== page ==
Joseph Young (Execution of)
On May 25, 1883, a young African American man named Joseph Young was executed in Little River County for an alleged assault on a white woman named Chism. No information is available on the Chism family, but in the 1880 federal census for Little River County, Joseph Young was living with his parents, farmer Alfred Young and his wife, Caroline, and his father was working as a ferryman. This census lists him as being fourteen, which would make his age seventeen at the time of his execution.
The crime itself was described in a May 26, 1883, article in the Arkansas Gazette. In November 1882, a “comparatively poor” family named Chism arrived in Little River County with all their possessions. Members of the family included a man and his wife, described as “a rustic beauty,” and several small children. They put up a tent near a stream, close to a ferry operated by Alfred Young. Mr. Chism found work hauling goods in the area. He was gone during the day but returned to the family at night. According to reports, one day in December Alfred Young’s son Joe—described as “coal black, low-browed” with a “heavy chin, wide nose and thick lips…a horrible-looking object, resembling a beast more than a human being”—came to the tent looking for Mr. Chism. Mrs. Chism said he would be back that evening, and Joe Young offered to cut some wood for her. He did so and left, and after the last ferry was gone, knowing that Chism would not make it home that night, he returned to the tent and “cruelly, wickedly outraged the woman.” She fainted, and when she awakened, he was gone. She ran to the nearest house for help, and the residents took chase. Young was captured, tried, convicted, and sentenced to be executed at Richmond (Little River County) on May 25, 1883.
Little River County having no prison, he was sent to jail in Texarkana (Miller County) to await execution. A reporter from the Gazette visited Young before he was transferred back to Little River County and said that Young had nothing to say except that he wanted to see his father, brothers, uncles, and cousins. At first, he refused to admit his guilt, but when told that he might not be able to say anything before his execution, he allegedly told the reporter, “I don’t know how I come to do it, but I am guilty; I did wrong, and I am sorry for it. I found the woman asleep in the tent at night, with her babies. No one told me to do it. Ignorance caused me to do it.” The reporter concluded that “his confession was full and complete.”
According to another article published in the Gazette that same day, Little River County Sheriff J. R. Allen was in charge of Young’s transfer back to Richmond. Threats having been made by local African Americans, including his father Alfred Young (described as a “influential negro”), Allen planned carefully for the transfer. Young was shackled with an iron collar, and Sheriff C. E. Dixon of Miller County and several well-armed men accompanied Allen and Young on the journey. They were later joined by a posse from Little River County and a group of people from Richmond, swelling the ranks to seventy-five. When they arrived in Richmond, they were met by a large crowd, “many of whom were colored men and women.” Most of these people sympathized with Young, and “the excitement was at fever heat.” In response, armed white men patrolled the town. The guards took Young to the blacksmith to have the collar removed, and while he was there someone fired a shot. Pandemonium ensued, with many African Americans fleeing to the woods.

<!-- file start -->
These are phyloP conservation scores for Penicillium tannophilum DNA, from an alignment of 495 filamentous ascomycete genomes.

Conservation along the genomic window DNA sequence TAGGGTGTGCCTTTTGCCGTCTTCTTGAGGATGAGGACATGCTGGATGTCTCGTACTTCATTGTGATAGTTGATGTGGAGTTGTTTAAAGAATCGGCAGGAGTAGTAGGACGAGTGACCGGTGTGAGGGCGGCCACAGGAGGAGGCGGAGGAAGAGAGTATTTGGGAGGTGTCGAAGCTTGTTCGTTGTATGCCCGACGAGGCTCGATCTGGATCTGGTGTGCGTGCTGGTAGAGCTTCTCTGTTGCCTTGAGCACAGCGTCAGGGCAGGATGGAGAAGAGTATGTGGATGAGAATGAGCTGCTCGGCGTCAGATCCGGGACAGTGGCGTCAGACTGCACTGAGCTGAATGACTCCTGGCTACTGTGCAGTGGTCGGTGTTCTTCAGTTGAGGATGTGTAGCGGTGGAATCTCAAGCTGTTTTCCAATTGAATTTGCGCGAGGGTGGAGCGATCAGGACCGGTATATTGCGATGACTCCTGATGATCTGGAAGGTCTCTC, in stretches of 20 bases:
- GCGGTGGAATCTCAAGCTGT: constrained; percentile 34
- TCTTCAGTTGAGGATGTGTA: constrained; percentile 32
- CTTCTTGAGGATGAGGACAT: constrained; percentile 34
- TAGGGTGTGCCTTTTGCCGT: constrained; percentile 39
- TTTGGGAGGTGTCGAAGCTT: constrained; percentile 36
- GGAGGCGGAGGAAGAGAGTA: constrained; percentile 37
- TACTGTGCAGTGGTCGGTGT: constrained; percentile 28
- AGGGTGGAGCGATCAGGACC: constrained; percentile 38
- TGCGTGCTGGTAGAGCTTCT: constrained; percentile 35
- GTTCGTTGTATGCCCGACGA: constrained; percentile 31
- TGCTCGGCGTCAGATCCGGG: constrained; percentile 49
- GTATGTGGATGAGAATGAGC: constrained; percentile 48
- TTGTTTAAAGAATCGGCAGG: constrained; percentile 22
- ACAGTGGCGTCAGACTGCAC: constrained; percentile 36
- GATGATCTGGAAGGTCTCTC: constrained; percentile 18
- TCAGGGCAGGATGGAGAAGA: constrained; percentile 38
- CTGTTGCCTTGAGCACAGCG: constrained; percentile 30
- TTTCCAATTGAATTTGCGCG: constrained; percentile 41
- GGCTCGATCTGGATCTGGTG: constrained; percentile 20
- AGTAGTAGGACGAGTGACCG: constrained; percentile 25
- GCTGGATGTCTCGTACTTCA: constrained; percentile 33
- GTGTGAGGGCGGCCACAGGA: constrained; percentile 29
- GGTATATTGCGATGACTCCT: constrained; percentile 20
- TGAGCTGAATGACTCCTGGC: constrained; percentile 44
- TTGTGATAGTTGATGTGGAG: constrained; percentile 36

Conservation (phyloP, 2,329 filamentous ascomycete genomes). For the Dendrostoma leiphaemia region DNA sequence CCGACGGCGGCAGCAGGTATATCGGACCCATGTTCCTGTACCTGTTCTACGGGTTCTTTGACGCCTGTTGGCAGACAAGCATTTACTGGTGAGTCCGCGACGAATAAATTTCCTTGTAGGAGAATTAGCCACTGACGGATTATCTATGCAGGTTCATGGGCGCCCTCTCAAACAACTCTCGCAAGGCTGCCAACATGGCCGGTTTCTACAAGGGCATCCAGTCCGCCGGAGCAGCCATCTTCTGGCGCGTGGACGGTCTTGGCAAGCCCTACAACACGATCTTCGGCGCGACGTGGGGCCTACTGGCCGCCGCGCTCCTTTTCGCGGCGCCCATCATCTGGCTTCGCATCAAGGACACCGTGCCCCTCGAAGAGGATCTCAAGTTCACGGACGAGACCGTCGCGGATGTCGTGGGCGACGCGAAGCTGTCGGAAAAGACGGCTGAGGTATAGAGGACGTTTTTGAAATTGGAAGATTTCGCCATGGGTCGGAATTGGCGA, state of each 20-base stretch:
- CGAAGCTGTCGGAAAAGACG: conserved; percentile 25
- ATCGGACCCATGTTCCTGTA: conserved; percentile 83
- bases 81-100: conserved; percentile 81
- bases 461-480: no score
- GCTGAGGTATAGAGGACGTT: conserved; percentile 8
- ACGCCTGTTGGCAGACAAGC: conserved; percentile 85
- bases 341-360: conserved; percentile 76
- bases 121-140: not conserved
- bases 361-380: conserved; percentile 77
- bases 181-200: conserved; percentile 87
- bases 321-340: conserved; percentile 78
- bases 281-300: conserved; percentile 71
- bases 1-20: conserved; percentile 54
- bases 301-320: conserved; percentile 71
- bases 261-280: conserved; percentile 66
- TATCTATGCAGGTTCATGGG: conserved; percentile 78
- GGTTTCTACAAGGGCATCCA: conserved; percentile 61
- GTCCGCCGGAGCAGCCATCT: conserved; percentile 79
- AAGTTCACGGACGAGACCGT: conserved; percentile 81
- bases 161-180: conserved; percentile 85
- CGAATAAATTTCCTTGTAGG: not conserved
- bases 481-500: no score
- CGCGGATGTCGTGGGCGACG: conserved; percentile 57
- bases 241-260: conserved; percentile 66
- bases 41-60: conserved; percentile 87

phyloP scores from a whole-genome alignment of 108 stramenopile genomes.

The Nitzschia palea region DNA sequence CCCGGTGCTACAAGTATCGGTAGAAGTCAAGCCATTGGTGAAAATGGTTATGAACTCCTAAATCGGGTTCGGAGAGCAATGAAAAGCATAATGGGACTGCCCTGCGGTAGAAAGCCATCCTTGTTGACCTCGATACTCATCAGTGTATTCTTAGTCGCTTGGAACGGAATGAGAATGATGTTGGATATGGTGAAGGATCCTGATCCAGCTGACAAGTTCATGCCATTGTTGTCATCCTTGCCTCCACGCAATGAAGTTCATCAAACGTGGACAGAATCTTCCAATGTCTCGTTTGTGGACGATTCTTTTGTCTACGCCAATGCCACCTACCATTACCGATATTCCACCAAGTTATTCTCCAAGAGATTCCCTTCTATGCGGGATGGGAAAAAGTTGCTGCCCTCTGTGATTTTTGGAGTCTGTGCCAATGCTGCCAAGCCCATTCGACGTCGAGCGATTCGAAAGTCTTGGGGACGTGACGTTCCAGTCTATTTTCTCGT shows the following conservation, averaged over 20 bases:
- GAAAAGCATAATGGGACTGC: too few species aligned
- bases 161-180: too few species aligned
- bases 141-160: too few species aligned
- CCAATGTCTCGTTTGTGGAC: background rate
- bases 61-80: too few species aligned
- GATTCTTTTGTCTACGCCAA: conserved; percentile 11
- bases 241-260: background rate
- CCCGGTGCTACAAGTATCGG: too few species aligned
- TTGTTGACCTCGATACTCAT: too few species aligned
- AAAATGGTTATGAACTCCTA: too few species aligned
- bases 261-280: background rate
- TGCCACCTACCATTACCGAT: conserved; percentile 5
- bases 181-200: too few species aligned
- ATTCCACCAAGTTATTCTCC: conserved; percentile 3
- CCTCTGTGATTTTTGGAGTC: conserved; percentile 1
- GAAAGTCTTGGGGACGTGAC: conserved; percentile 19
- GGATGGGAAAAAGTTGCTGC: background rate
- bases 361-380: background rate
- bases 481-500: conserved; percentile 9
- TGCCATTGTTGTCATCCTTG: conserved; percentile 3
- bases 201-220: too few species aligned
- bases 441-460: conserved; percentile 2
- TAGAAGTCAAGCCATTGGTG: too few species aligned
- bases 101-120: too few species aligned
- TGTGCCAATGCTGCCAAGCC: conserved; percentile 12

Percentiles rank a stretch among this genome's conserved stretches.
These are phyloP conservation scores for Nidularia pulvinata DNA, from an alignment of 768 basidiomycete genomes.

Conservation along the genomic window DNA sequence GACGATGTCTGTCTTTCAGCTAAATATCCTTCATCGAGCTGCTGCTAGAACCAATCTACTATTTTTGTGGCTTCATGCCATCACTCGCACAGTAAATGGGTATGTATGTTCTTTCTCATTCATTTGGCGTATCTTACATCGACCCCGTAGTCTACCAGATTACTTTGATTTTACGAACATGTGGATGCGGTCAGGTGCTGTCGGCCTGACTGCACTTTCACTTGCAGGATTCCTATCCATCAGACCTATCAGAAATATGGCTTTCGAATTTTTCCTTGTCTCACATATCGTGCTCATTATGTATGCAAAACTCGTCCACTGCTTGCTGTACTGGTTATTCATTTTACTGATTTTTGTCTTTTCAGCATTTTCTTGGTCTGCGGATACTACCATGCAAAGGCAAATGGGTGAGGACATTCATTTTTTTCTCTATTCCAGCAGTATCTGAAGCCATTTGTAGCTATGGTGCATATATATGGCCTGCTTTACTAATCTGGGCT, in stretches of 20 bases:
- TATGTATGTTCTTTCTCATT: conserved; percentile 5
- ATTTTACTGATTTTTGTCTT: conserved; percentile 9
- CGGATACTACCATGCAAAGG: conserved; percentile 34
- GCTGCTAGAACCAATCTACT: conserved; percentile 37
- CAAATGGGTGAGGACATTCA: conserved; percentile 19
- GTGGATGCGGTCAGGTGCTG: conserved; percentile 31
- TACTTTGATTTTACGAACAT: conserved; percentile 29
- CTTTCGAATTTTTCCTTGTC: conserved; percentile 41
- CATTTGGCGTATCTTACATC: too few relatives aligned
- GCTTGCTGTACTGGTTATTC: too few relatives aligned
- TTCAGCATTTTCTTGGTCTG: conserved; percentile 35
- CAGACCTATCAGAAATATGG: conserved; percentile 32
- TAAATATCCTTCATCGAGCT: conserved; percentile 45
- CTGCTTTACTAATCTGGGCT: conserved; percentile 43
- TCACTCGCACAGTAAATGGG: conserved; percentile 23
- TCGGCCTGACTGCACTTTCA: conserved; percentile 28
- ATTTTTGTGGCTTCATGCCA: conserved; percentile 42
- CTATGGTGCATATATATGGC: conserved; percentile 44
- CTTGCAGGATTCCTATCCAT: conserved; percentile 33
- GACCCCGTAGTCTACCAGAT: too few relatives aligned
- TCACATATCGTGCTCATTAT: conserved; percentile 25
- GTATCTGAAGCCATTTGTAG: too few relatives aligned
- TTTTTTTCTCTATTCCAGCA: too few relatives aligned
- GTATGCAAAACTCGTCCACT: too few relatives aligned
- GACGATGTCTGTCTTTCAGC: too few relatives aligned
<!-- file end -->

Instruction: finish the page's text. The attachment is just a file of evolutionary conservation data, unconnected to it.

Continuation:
Young was then taken to the scaffold, where he was accompanied by a minister, several members of law enforcement, and two relatives. After a reading from the Bible and a hymn, the scene was photographed. Young spoke, uttering “an incoherent run of words almost without sense.” He was then hooded, and stood “trembling like an aspen, and groaning with every breath.” The African Americans in the crowd “echoed his every groan,” and when he was hanged, they “broke into loud weeping and louder groaning.” The rope, which was apparently stiff, did not break Young’s neck, but four doctors later reportedly pronounced him dead.
Oddly, almost a month later, the Southern Herald, published in Liberty, Mississippi, reported that Young had “been restored to life and is yet living — His friends noticed signs of life when he was cut down from the gallows, and by their efforts he has been restored.”
For additional information:
“Closing Scenes.” Arkansas Gazette, May 26, 1883, p. 1.
“Strangled to Death.” Arkansas Gazette, May 26, 1883, p. 1.
Untitled. Southern Herald (Liberty, Mississippi), June 23, 1883, p. 2.
Nancy Snell Griffith
Davidson, North Carolina
"*" indicates required fields
No comments on this entry yet.